Survival
Patient Discharge
Platelet Aggregation Inhibitors
Therapeutics
Medicare
Serum
Radioisotopes
Radionuclide Imaging
Medical Records
Echocardiography
Comorbidity

ASJC Scopus subject areas

  • Internal Medicine

Cite this

Are we inhibited? Renal insufficiency should not preclude the use of ACE inhibitors for patients with myocardial infarction and depressed left ventricular function. / Frances, Craig D.; Noguchi, Haruko; Massie, Barry M.; Browner, Warren S.; McClellan, Mark.

In: Archives of Internal Medicine, Vol. 160, No. 17, 25.09.2000, p. 2645-2650.

Research output: Contribution to journalArticle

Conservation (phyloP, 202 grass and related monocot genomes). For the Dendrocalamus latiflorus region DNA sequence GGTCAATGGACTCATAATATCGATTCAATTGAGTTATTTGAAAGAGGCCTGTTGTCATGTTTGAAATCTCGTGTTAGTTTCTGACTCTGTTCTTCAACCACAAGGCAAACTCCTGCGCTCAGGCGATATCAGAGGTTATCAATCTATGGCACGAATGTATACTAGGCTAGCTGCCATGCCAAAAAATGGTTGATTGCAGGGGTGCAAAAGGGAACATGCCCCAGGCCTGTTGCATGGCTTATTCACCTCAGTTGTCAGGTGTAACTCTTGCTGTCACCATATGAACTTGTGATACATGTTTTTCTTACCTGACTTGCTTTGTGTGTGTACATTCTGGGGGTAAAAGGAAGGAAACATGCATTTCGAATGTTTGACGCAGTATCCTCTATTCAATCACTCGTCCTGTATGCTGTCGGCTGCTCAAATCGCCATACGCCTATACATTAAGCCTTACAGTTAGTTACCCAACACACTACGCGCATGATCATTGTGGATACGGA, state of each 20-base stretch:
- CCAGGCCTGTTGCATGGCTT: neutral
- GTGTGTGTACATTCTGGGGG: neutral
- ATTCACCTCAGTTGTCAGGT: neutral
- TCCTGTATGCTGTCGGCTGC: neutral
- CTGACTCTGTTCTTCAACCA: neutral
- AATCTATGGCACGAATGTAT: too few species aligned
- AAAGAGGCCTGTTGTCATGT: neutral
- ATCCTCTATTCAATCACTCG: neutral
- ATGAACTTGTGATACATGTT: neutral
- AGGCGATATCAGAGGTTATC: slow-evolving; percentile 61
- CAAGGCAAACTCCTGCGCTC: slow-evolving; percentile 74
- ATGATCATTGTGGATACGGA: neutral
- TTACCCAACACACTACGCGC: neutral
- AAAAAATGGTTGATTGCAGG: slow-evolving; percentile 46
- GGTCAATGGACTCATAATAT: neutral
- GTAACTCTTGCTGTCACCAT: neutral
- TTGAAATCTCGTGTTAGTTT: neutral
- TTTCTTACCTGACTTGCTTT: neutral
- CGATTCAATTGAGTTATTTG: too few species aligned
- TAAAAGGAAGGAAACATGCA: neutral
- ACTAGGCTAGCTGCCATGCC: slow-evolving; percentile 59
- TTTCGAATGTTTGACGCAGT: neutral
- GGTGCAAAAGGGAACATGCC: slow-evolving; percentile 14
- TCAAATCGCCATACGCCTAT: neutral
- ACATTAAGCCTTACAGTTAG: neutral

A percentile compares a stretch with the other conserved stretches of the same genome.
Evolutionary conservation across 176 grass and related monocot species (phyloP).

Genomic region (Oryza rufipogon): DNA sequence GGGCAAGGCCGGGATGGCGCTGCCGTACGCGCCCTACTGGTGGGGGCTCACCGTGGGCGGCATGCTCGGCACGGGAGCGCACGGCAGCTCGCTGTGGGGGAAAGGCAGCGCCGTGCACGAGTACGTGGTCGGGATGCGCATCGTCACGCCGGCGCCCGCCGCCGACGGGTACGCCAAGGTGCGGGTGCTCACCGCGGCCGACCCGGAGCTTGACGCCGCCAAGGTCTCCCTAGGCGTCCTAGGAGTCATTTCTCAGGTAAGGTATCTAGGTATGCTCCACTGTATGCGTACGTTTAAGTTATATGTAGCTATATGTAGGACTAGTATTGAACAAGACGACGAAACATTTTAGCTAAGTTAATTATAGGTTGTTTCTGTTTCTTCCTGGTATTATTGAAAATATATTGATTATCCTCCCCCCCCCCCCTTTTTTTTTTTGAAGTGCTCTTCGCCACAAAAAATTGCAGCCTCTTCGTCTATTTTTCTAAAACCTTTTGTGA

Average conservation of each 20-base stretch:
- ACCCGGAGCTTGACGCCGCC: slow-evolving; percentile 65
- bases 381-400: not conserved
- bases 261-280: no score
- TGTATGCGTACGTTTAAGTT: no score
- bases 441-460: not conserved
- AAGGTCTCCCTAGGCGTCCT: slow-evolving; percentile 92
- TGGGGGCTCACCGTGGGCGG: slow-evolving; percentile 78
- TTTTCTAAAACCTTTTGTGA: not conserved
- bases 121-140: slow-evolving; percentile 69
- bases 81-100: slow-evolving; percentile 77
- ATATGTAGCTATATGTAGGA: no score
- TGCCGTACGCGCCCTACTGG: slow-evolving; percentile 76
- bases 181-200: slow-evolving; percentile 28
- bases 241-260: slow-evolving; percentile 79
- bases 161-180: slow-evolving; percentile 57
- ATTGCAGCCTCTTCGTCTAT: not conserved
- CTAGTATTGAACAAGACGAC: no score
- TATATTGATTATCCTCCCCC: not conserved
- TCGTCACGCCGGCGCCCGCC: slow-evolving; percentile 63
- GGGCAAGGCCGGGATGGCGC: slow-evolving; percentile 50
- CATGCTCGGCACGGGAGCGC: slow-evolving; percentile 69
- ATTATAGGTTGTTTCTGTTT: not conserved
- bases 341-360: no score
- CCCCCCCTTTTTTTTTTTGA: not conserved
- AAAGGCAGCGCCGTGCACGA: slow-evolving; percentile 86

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abstract = "Context: Angiotensin-converting enzyme (ACE) inhibitors have been shown to decrease mortality in patients with myocardial infarction and depressed left ventricular function, but physicians may be reluctant to prescribe ACE inhibitors to patients with concomitant renal insufficiency. Objective: To evaluate whether patients with depressed left ventricular ejection fraction following acute myocardial infarction have a similar reduction in mortality from ACE inhibitors regardless of their renal function. Design: Retrospective cohort study using medical record data. Setting: All nonfederal acute care hospitals. Patients: A cohort of 20902 Medicare beneficiaries aged 65 years and older directly admitted to the hospital from February 1, 1994, through July 30, 1995, and with a documented left ventricular ejection fraction of less than 40{\%} measured by echocardiography, radionuclide scintigraphy, or angiography following a confirmed acute myocardial infarction. Main Outcome Measures: One-year survival for patients who received or who did not receive an ACE inhibitor at hospital discharge, stratified by the patient's level of renal function. Results: For the entire cohort, the receipt of an ACE inhibitor on hospital discharge was associated with greater 1-year survival (hazards ratio, 0.84; 95{\%} confidence interval, 0.77-0.91) after adjusting for patient demographic characteristics, comorbidity, severity of illness (including left ventricular ejection fraction), and the receipt of other therapies. In stratified models, the receipt of an ACE inhibitor was associated with a 37{\%} (16{\%}-52{\%}) lower mortality for patients who had poor renal function (serum creatinine level,<265 μmol/L [<3 mg/dL]) and a 16{\%} (8{\%}-23{\%}) lower mortality for patients who had better renal function. Use of aspirin therapy attenuated the benefit of ACE inhibitors in patients with poor renal function. Conclusions: Moderate renal insufficiency should not be considered a contraindication to the use of ACE inhibitors in patients with depressed left ventricular ejection fraction following myocardial infarction. Use of aspirin therapy may attenuate the benefit of ACE inhibitors in patients with high serum creatinine levels; therefore, further studies are needed to determine whether treatment with aspirin, alternative antiplatelet agents, or anticoagulation is indicated for these patients.",